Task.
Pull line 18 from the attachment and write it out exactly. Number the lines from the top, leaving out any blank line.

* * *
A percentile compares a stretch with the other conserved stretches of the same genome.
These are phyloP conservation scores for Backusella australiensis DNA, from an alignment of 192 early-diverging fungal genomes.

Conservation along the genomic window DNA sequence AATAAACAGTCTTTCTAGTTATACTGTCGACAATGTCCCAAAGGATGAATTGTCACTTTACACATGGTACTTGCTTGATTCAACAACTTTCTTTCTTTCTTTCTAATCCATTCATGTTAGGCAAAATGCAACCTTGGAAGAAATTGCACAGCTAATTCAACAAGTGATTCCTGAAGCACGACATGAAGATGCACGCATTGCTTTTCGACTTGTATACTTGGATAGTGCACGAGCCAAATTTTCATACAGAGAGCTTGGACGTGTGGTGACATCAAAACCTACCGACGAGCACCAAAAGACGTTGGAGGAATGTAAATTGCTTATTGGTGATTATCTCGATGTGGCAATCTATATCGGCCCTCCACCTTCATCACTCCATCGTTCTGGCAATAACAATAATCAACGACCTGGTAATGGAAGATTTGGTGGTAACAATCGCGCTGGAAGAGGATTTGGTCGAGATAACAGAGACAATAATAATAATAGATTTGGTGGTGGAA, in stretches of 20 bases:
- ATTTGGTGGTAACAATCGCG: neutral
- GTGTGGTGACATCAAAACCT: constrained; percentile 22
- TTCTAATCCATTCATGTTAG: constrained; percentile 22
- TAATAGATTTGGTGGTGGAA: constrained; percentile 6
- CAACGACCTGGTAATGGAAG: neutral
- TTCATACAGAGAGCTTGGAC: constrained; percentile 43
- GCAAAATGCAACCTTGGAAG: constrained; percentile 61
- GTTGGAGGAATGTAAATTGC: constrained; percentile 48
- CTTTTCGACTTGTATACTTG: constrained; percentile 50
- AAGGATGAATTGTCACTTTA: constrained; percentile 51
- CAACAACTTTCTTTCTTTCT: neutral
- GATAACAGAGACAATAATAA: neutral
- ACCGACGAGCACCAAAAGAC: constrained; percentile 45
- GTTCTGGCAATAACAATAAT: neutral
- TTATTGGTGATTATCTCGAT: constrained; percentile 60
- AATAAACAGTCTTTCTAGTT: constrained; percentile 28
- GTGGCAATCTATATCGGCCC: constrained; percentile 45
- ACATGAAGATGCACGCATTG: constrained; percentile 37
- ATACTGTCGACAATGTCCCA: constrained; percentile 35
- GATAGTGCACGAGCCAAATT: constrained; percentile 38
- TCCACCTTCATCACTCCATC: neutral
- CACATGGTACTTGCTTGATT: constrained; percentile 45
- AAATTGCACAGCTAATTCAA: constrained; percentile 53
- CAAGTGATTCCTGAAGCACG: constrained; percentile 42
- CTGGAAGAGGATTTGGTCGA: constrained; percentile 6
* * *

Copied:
- TTATTGGTGATTATCTCGAT: constrained; percentile 60